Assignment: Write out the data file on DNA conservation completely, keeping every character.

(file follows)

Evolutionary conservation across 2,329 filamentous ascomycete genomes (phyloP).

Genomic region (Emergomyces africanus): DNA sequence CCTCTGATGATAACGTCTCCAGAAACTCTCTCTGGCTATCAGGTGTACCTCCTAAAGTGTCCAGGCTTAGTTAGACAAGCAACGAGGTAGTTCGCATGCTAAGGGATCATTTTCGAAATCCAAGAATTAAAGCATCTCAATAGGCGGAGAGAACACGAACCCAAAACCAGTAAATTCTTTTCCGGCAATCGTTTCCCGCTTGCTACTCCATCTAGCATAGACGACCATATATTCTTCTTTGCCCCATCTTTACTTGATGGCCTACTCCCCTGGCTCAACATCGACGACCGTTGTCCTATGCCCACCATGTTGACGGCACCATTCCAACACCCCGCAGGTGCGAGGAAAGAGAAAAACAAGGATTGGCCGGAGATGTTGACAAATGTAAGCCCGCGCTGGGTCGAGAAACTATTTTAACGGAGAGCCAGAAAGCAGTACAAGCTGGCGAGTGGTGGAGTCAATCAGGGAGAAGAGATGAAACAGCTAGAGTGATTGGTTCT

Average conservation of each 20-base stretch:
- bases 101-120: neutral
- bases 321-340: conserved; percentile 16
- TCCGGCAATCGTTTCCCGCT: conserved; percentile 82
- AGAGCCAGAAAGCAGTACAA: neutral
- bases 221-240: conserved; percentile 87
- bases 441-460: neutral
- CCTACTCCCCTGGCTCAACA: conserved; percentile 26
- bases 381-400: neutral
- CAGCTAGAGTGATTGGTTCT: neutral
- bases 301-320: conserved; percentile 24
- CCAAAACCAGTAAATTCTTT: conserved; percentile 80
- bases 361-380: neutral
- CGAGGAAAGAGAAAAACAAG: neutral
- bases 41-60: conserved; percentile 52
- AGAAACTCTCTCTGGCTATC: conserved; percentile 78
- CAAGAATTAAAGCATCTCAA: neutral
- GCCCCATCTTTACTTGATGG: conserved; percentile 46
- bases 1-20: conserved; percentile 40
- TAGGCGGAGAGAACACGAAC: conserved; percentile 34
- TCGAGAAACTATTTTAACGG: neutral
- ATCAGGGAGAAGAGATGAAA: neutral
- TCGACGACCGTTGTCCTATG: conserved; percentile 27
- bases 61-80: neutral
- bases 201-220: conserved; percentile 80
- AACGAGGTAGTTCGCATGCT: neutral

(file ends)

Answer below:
Evolutionary conservation across 2,329 filamentous ascomycete genomes (phyloP).

Genomic region (Emergomyces africanus): DNA sequence CCTCTGATGATAACGTCTCCAGAAACTCTCTCTGGCTATCAGGTGTACCTCCTAAAGTGTCCAGGCTTAGTTAGACAAGCAACGAGGTAGTTCGCATGCTAAGGGATCATTTTCGAAATCCAAGAATTAAAGCATCTCAATAGGCGGAGAGAACACGAACCCAAAACCAGTAAATTCTTTTCCGGCAATCGTTTCCCGCTTGCTACTCCATCTAGCATAGACGACCATATATTCTTCTTTGCCCCATCTTTACTTGATGGCCTACTCCCCTGGCTCAACATCGACGACCGTTGTCCTATGCCCACCATGTTGACGGCACCATTCCAACACCCCGCAGGTGCGAGGAAAGAGAAAAACAAGGATTGGCCGGAGATGTTGACAAATGTAAGCCCGCGCTGGGTCGAGAAACTATTTTAACGGAGAGCCAGAAAGCAGTACAAGCTGGCGAGTGGTGGAGTCAATCAGGGAGAAGAGATGAAACAGCTAGAGTGATTGGTTCT

Average conservation of each 20-base stretch:
- bases 101-120: neutral
- bases 321-340: conserved; percentile 16
- TCCGGCAATCGTTTCCCGCT: conserved; percentile 82
- AGAGCCAGAAAGCAGTACAA: neutral
- bases 221-240: conserved; percentile 87
- bases 441-460: neutral
- CCTACTCCCCTGGCTCAACA: conserved; percentile 26
- bases 381-400: neutral
- CAGCTAGAGTGATTGGTTCT: neutral
- bases 301-320: conserved; percentile 24
- CCAAAACCAGTAAATTCTTT: conserved; percentile 80
- bases 361-380: neutral
- CGAGGAAAGAGAAAAACAAG: neutral
- bases 41-60: conserved; percentile 52
- AGAAACTCTCTCTGGCTATC: conserved; percentile 78
- CAAGAATTAAAGCATCTCAA: neutral
- GCCCCATCTTTACTTGATGG: conserved; percentile 46
- bases 1-20: conserved; percentile 40
- TAGGCGGAGAGAACACGAAC: conserved; percentile 34
- TCGAGAAACTATTTTAACGG: neutral
- ATCAGGGAGAAGAGATGAAA: neutral
- TCGACGACCGTTGTCCTATG: conserved; percentile 27
- bases 61-80: neutral
- bases 201-220: conserved; percentile 80
- AACGAGGTAGTTCGCATGCT: neutral